Update January 20, 2017: Sadly, Miss Millie passed away on January 10. Her owner, Karen Lee Keefe, shared this poem with us:
It is with the Heaviest of Hearts
that I share with you…
After a Courageous Battle with Cancer,
Miss Millie is doing “Her Strut” across
The Rainbow Bridge Runway.
Having been Blessed with finding her being auctioned
on eBay to becoming America’s Top Dog Model,
Miss August 2015…
She became my Muse.
She took me places I would have never gone,
where we met the most Amazing people along our way.
Miss Millie you were a True Blessing &
touched many lives in Your short 6 years.
Till we meet again my Sweet, Sweet Girl,
“Strike A Pose.”
8/18/2010 ~ 1/10/2017
No one could deny that, for a six-year-old Boston terrier in tiny Mendota, Ill., Miss Millie Keefe is living a remarkable life.
A professional model, this doggie diva has strutted down runways from South Florida to LA, transforming the catwalk into her personal dog run as she captures such titles as national finalist in America’s Top Dog Model competition (yes, that’s a thing; she was Miss August in the 2015 calendar) and “Most Photogenic” at the Fabulous Fur-Baby Cotillion near West Palm Beach, Fla.
“Modeling Millie” has demonstrated canine footwear on Chicago’s WGN-TV and even served as spokesdog for the pet carrier she prefers while jetting to her various locations. In the process, she achieved the ultimate accolade for any performer: a front-page article in her hometown newspaper, The Mendota Reporter.
While some of her gowns and high-fashion outfits are off the rack, many are original designs from as far away as Guatemala. “She wears couture, I wear Kohl’s,” says her devoted owner, Karen Lee Keefe.
Sadly, however, it is not all bright lights, biscuits, and beauty pageants for Miss Millie.
She has cancer. And it is spreading.
Keefe and her husband, Dennis, brought their celebrity canine to the University of Illinois Veterinary Teaching Hospital for treatment after a low-grade mast cell tumor was discovered on her ventral thorax (chest region) in 2015.
“These [types of tumors] are unlikely to spread,” notes Millie’s primary U of I veterinarian, medical oncology resident Corrine Camero. “However, mast cell tumors can be fairly unpredictable.”
In Millie’s case, “They thought they got it all, but it metastasized and came back” in a lymph node, Keefe explains. Upon examining Millie’s spleen, Camero found the cancer had spread there as well. “With disease in multiple locations it is expected to progress quickly, so further surgery was not recommended,” Camero says.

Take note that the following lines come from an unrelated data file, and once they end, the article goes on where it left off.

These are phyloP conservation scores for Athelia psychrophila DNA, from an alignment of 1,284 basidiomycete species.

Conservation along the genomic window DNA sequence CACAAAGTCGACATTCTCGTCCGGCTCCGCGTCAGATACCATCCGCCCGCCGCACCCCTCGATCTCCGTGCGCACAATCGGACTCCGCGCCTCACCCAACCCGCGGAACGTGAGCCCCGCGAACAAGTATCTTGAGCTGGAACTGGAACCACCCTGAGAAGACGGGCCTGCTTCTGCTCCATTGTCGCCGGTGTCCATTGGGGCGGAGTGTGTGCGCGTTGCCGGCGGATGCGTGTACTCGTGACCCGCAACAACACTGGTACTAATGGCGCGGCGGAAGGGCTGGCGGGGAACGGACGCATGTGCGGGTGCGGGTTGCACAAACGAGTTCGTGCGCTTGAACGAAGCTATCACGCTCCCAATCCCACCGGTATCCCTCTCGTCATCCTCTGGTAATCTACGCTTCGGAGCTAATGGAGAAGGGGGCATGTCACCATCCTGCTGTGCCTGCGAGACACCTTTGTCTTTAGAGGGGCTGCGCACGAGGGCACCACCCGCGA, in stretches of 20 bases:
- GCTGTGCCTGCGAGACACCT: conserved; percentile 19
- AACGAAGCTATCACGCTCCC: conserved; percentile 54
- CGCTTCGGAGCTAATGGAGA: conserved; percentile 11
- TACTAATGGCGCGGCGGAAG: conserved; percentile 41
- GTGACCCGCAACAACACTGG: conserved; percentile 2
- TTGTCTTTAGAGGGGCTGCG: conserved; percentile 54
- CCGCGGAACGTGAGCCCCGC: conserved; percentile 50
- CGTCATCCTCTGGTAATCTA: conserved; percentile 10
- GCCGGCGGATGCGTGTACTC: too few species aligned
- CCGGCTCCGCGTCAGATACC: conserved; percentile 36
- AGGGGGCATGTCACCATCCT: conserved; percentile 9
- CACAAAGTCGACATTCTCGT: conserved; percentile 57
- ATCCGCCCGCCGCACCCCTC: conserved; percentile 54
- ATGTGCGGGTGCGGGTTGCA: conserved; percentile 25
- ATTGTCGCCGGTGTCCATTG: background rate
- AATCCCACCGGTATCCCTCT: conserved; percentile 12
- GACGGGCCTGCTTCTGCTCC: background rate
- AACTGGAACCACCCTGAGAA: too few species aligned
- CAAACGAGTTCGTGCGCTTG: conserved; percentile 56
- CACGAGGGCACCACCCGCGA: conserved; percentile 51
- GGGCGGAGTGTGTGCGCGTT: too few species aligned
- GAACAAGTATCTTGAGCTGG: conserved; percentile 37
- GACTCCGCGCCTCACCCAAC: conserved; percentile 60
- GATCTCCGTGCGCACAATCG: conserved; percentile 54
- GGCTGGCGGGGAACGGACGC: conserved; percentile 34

Instead, Miss Millie was placed on a regimen of Palladia—the only FDA-approved cancer drug for dogs—and Camero says she seems to be tolerating the medication well. The affected lymph node actually has decreased in size.
“We will see her every four weeks to monitor blood work and the lymph node,” Camero says. “Unfortunately, we expect the medication will stop working eventually, at which point there are two other drugs we can try.
“It is likely Millie will die from this cancer, although it is hard to say how long she has,” reports Camero. “Three to six months is typical with metastatic cancer. However, some dogs surprise us and go on living for more than a year. The most important thing is to ensure that Millie has an excellent quality of life. We try not to focus on the quantity.”
She’s probably doing better at the moment than Keefe. “Miss Millie doesn’t know she’s sick,” she says. “I’m a mess. Just a mess.
“She has to take Benadryl for her chemo reaction so she gets a little groggy, but she still likes to play, still goes out and chases the horses up and down the fence. She’s doing well, not only with Dr. Camero’s help but she’s also going to a holistic doctor. I’m pretty homeopathic myself.”
Miss Millie’s self-described “owner, manager, agent, stylist, and chauffeur,” Keefe readily admits to being one of “those crazy dog people,” but that may explain the intensity of her unique bond with this beneficent Boston. Millie participates in the PAWS for Reading program with area schoolchildren and visits senior citizen facilities when she’s home in Mendota.
“She gives back,” says Keefe. “She brings joy to everyone, especially us.
“She’s my everything, my muse. I wouldn’t be traveling to all these places and meeting so many great people if it wasn’t for her. The Palladia seems to be working. I know it’s not a cure, but miracles happen every day.
“She’s done a lot in her little life,” Keefe reflects. “And she’s going to do more.”